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MegaTurkey
Neverwise
Isn't there something in the human body or human meat that would cause negative effects if consumed often enough?


-Kali-La-Fae-
Yes actually. I'm like 99% sure thats a thing.


Lord Akhenaton
Well cannibalism wasn't uncommon in low-protein areas of the world. You had a member of your tribe. He/she died. Why not eat the corpse? It was more of a resource management issue than a moral one.


And then it becomes a public health issue, when you account for kuru in Papa New Guinea.
That case is extremely hotly debated, and the only thing that you can take from that, is that prion diseases, much like incestuous mating, only really becomes a huge public health problem when done over multiple generations. The most prevalent theory is that they had been eating their dead for many generations, which caused a buildup of prions.

Now, eating the meat of an Apex predator is generally not a good idea, and this is because of how toxins are transmitted throughout a food web. This is a simple fact of biology, animals that eat plants absorb all the toxins within the plants, and the predators of those plants gain the toxins of their prey, etc.

Consuming human meat grown in a lab would have neither of these issues, since prions would not be able to build up because the meat would not be grown through successive "generations". As well, toxins would not build up because the meat is not part of an animal that needs predation to survive.

Because of these facts, the only dangers of eating in-vitro grown human meat would be unknown dangers of in-vitro meat in general.
Alan Pistachio
The things is that I'm not going to touch the cannibalism thing with a ten-foot-pole, though I'll share the fact I think it's fine because in general we have over-population of the world, and so it would probably help with that. Anyways, that's my view on real cannibalism. What you're talking about can't even be considered cannibalism, because that thing was never actually living. So there wasn't much point in that discussion, in my opinion. So to speak, it's kewl in my book.

Living on a self-sustainable farm for a few years we raised a couple pigs. Guess what, we never once bought feed for our pigs.

We pulled weeds from our gardens and fed our pigs brush we had cut down and such things. It worked very efficiently. We also fed this to our chickens as well. The weeds and clippings contained a lot of bugs to give them added proteins too.

When we didn't feed them this, I worked at Sonic, and I brought back rotten food from there to feed to them. We also gave some of the rotten food to other people to feed to their pigs after word caught on. I also did this when I worked at a grocery store called Shetler's. I'm sure if you knew someone working locally in a smaller community at one of these places you could obtain food for your pigs like this.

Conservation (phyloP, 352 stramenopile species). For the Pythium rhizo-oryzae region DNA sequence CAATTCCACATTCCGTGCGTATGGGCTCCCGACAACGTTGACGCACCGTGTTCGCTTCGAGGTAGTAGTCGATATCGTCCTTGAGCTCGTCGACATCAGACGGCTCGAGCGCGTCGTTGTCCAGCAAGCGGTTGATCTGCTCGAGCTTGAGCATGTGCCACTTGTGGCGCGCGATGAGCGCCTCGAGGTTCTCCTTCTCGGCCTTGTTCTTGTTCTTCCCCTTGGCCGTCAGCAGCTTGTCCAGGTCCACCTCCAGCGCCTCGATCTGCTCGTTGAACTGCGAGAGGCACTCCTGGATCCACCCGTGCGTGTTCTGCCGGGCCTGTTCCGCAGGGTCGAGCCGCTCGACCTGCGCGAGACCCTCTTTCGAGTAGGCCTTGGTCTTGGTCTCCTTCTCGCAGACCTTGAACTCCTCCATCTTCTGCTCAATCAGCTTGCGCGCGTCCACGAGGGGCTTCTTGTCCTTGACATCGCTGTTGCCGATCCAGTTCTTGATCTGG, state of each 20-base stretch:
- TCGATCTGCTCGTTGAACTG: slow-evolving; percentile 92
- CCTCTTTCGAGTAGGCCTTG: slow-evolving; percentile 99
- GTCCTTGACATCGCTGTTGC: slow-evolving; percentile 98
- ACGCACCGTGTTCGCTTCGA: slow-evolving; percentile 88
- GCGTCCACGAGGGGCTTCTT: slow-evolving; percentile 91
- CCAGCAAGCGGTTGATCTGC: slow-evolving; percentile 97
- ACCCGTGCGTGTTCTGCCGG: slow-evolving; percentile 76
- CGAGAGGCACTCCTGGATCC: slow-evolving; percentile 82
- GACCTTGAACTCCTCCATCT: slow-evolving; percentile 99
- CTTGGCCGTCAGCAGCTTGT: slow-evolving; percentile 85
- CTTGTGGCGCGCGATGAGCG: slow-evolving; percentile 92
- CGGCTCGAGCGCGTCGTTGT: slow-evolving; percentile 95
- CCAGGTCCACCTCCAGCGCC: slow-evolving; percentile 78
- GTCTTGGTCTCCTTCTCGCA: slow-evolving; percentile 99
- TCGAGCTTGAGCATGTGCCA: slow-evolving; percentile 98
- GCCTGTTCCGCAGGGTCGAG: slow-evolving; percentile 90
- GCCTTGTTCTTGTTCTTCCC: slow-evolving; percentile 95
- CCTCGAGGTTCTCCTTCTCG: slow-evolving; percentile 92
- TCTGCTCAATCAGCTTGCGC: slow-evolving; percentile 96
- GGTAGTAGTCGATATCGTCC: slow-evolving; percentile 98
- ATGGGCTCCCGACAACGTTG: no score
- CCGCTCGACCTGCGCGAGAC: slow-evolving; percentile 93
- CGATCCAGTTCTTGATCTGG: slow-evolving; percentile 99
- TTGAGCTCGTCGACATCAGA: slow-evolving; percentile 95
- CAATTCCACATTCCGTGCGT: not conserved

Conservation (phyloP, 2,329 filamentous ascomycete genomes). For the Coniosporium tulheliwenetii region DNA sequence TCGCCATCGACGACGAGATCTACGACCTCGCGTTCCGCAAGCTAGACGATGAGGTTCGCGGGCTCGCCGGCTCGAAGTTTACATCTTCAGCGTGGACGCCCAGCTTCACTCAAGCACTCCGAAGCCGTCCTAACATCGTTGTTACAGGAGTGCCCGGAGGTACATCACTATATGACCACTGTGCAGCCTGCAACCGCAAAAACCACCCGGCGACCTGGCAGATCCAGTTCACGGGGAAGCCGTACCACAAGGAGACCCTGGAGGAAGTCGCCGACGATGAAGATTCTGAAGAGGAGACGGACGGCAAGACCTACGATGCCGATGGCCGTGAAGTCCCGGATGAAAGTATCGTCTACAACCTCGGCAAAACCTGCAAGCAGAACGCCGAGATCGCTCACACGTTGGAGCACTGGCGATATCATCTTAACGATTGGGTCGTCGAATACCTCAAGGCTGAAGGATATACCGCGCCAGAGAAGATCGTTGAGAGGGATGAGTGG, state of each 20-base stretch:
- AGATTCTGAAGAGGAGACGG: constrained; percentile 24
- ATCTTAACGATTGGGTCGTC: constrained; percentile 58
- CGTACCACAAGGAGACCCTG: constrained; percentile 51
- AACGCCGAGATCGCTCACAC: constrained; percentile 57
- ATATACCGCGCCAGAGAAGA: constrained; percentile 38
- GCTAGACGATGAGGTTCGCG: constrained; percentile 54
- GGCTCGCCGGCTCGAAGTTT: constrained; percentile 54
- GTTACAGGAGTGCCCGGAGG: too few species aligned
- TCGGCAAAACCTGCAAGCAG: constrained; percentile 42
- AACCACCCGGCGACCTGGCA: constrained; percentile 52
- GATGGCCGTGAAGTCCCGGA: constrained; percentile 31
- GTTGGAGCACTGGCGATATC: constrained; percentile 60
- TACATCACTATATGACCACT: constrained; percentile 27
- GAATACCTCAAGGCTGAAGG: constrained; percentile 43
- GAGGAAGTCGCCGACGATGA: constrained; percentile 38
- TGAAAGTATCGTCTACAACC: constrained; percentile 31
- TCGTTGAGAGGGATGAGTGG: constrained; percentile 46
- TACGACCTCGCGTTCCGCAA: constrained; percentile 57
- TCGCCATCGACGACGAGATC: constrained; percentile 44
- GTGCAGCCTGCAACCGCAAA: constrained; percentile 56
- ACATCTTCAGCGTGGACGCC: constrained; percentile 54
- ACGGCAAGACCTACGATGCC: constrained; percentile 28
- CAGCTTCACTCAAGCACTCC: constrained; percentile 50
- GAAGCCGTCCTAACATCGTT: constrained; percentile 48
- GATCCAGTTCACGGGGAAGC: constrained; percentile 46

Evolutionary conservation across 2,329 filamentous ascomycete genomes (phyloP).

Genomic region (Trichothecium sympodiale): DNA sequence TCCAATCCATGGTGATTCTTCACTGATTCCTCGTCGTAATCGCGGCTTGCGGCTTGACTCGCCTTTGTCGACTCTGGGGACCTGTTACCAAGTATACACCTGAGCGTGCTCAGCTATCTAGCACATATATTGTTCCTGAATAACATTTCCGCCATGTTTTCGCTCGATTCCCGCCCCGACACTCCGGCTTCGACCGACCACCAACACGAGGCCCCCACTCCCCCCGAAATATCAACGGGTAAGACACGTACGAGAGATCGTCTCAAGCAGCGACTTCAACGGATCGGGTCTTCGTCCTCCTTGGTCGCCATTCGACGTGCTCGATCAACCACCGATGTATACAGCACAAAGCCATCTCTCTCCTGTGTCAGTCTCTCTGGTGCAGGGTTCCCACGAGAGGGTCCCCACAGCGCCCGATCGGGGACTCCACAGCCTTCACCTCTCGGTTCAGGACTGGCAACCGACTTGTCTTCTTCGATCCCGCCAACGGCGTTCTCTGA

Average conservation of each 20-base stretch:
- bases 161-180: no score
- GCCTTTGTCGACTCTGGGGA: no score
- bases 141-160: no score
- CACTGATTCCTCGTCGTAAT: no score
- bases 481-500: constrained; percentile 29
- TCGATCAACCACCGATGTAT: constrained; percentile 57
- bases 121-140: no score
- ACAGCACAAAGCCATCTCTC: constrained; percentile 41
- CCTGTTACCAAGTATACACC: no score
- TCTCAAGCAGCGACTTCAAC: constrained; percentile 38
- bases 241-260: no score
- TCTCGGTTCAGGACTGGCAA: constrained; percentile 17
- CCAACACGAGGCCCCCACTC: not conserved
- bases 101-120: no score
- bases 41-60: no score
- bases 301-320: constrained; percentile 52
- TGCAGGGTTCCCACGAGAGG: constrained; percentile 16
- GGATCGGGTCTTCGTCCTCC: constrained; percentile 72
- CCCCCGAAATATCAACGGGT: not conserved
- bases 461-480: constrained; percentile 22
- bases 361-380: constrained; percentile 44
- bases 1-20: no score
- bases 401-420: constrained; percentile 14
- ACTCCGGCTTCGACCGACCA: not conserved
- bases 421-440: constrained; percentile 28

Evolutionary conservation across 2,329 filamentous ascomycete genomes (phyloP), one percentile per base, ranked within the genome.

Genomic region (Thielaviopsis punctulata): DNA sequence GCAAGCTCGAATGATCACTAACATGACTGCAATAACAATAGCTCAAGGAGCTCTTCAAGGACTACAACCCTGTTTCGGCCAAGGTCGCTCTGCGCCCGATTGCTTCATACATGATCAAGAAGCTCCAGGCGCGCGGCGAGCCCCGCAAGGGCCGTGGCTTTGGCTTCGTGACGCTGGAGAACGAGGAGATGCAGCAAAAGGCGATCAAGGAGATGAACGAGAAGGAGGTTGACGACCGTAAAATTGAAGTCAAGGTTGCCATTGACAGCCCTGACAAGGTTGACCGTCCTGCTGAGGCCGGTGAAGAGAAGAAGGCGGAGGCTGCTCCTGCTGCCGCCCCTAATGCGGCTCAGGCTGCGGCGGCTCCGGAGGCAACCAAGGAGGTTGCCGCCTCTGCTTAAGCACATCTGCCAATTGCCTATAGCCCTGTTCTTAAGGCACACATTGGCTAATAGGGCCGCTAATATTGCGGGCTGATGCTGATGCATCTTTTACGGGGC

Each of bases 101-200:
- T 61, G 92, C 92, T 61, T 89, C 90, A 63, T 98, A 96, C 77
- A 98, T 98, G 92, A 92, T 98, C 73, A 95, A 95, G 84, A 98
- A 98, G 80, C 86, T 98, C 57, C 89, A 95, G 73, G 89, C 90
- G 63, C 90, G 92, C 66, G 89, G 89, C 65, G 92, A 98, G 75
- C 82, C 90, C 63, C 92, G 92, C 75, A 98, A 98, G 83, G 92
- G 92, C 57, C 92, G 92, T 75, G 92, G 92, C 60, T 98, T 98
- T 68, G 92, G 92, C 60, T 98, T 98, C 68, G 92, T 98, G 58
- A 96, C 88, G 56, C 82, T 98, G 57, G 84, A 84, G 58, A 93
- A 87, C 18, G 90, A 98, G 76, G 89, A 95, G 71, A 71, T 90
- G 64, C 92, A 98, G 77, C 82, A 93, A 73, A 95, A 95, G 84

I just wanted to show that meat is not wasteful, the way we produce meat is wasteful. =]
Feeding pigs rotted meats for a large part of their lifetime is a good way to produce pork that's not fit for human consumption. Grain-fed pork is tastier, and safer to cook since it results in a cleaner meat that doesn't need as much cooking.

It's also industry standard, since it means less lawsuits, and you're not going to get around this.
LuxuriousVacation
MegaTurkey
Neverwise
Isn't there something in the human body or human meat that would cause negative effects if consumed often enough?


-Kali-La-Fae-
Yes actually. I'm like 99% sure thats a thing.


Lord Akhenaton
Well cannibalism wasn't uncommon in low-protein areas of the world. You had a member of your tribe. He/she died. Why not eat the corpse? It was more of a resource management issue than a moral one.


And then it becomes a public health issue, when you account for kuru in Papa New Guinea.
That case is extremely hotly debated, and the only thing that you can take from that, is that prion diseases, much like incestuous mating, only really becomes a huge public health problem when done over multiple generations. The most prevalent theory is that they had been eating their dead for many generations, which caused a buildup of prions.

Now, eating the meat of an Apex predator is generally not a good idea, and this is because of how toxins are transmitted throughout a food web. This is a simple fact of biology, animals that eat plants absorb all the toxins within the plants, and the predators of those plants gain the toxins of their prey, etc.

Consuming human meat grown in a lab would have neither of these issues, since prions would not be able to build up because the meat would not be grown through successive "generations". As well, toxins would not build up because the meat is not part of an animal that needs predation to survive.

Because of these facts, the only dangers of eating in-vitro grown human meat would be unknown dangers of in-vitro meat in general.


I was solely referring to the example I replied to; the cannibalism of elders having died from natural causes in an isolated tribal setting. Of course prions cannot be present in tissue if it is cultured. I'm not entirely sure why I was quoted to be told all that, it's already perfectly clear to me; I'm well aware of microbiology, infectious diseases and public health thank you very much.
My friend was watching me play the walking dead video game and he (and the game, it seems) seemed to be quite alarmed with my cavalier attitude toward cannibalism.

I was a little freaked out with the specific situation - but the murder is what bothered me, not the cannibalism. I honestly don't see what all the fuss is about eating dead people, let alone eating dead people in a survival situation. I don't see what the big deal is. You're dead, you don't have anything more important on your schedule than dinner.
CuteMinta's avatar

Adored Sweetheart

O_o Hell no!

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